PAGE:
A prominent Waterford schoolteacher cum politician has accused Education Minister Batt O’Keeffe of adopting a cunning strategy in going on the offensive against teachers in relation to the budget’s education cuts.
“He is launching an affront against us, knowing that we don’t have militant tendencies”, said County Councillor and Tramore Town Councillor Ann Marie Power (FG), in reference to the Minister’s insistence that teachers, in criticising the cutbacks, were only doing so in defence of their own selfish interests. “Of course, at the same time, he is attempting to distract attention from the savage effects for students”, said Cllr Power, who teaches at Tramore CBS Secondary School.
Speaking at the Town Council’s November meeting, she said that these days, because of increased family breakdown, young
students needed and wanted to talk to their teachers more, but with class sizes soaring there simply would not be the time and society, as well as the young people themselves, would pay a price in the long term.
She said that last year, out of a Leaving Cert class of 15, she had three A students. This year the class was double the size and they would struggle because of a lack of time with the individual students.
She said that because of the Minister’s ploy in targeting the teachers, the students and parents should spearhead the campaign against the financial cuts. That might have greater effect, she said, and the teachers would row in behind.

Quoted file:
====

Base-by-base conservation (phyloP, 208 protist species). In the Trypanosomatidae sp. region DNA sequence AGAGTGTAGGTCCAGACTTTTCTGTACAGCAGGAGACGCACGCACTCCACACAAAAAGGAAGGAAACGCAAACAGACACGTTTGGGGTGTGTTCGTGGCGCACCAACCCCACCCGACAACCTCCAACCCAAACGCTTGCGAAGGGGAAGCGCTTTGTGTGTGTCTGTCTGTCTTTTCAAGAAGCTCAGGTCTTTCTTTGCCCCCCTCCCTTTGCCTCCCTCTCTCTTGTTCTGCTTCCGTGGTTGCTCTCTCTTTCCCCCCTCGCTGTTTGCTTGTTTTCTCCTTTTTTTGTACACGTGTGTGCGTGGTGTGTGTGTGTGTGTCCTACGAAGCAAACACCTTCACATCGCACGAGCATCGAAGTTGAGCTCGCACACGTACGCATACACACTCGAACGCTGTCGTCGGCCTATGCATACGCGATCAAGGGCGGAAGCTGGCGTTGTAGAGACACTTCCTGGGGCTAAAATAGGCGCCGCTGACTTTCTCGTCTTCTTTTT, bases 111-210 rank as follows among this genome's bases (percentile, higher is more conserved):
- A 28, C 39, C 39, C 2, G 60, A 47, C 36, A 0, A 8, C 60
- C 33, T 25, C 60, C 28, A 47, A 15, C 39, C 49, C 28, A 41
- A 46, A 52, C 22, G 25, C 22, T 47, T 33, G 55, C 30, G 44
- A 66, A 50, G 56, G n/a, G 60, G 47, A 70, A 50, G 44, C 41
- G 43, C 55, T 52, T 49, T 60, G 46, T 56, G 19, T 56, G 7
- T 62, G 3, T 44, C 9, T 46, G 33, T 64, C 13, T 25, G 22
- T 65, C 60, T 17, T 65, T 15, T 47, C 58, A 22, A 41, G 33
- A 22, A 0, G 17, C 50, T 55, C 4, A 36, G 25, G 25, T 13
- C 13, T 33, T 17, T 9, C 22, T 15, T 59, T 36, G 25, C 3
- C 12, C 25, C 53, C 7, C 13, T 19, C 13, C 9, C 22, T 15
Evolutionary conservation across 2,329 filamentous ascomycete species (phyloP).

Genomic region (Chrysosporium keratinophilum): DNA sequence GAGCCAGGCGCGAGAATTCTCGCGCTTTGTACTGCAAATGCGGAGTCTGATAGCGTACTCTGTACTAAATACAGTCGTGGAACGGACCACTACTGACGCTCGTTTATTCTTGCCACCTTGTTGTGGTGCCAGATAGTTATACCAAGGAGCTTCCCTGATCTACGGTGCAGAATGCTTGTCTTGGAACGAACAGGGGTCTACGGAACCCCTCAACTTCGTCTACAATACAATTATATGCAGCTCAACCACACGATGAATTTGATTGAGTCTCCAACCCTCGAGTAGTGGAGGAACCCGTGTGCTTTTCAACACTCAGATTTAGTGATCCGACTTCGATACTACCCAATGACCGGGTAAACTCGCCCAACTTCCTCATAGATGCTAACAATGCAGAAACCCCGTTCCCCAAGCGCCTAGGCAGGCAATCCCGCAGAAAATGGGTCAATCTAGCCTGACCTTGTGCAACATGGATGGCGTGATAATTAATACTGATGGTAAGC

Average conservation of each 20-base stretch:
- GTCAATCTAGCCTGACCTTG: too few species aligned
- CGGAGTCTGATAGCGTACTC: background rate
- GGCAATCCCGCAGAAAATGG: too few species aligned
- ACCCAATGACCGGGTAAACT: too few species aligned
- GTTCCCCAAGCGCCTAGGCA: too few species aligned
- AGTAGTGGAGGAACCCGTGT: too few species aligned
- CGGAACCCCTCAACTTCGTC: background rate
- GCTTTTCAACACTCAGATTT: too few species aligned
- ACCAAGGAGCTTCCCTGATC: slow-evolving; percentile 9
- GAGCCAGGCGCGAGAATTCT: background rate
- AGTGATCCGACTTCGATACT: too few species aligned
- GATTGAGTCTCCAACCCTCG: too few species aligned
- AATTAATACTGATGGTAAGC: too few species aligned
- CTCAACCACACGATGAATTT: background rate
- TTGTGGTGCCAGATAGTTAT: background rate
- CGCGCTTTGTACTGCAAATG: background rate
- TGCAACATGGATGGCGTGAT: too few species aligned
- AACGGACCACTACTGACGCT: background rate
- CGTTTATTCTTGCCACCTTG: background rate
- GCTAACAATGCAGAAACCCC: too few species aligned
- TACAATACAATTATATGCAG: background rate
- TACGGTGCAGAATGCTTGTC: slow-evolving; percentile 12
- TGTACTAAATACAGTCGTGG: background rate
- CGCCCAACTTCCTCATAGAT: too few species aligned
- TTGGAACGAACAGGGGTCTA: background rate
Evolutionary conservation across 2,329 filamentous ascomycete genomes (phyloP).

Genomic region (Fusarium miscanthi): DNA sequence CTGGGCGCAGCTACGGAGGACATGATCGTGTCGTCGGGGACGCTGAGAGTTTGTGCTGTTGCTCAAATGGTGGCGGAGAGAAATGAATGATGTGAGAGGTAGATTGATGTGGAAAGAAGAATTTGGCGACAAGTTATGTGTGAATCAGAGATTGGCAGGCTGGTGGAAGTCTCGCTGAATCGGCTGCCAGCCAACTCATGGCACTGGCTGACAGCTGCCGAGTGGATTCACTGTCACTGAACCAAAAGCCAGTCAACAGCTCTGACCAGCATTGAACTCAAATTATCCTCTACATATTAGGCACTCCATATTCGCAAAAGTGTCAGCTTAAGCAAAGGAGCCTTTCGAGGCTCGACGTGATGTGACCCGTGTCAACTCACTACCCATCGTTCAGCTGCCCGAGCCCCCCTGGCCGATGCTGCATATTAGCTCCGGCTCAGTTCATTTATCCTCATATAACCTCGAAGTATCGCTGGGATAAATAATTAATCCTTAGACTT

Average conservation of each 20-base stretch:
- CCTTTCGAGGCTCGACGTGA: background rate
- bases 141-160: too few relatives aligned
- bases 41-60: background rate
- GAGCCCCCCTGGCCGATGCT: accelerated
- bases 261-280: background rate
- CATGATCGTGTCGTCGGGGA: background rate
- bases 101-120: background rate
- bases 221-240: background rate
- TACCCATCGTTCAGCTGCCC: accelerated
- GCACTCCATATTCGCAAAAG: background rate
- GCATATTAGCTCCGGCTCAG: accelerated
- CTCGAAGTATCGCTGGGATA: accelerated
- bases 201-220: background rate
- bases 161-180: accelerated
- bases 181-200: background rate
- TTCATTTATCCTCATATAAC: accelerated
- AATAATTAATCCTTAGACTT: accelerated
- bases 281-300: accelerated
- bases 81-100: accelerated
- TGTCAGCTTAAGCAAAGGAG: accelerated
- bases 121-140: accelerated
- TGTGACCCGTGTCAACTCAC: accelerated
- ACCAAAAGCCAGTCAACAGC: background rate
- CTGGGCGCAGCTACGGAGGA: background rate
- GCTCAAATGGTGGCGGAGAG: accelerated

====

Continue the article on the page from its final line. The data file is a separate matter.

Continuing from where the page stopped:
Also, having sought a meeting with Waterford’s Minister Martin Cullen on the issue of Tramore’s proposed amalgamated secondary school, for which a 14 acre site has been provided, she said it would now be better to set that request aside and canvass government backbenchers and opposition TDs for support, in the hope that they could bring pressure to bear.
Cllr Lola O’Sullivan, speaking as the mother of a young family, said the bigger class sizes would have a devastating effect on children’s education. She said the Council should write to Minister O’Keeffe to say how appalled it was by the situation.
Cllr Joe Conway, a former School Principal, endorsed the points made and said Ireland would have to spend €400 million more on education to reach the European average.
Mayor Raymond Hayden said investing money in third level education was pointless if at the same time primary students were deprived of basic requirements.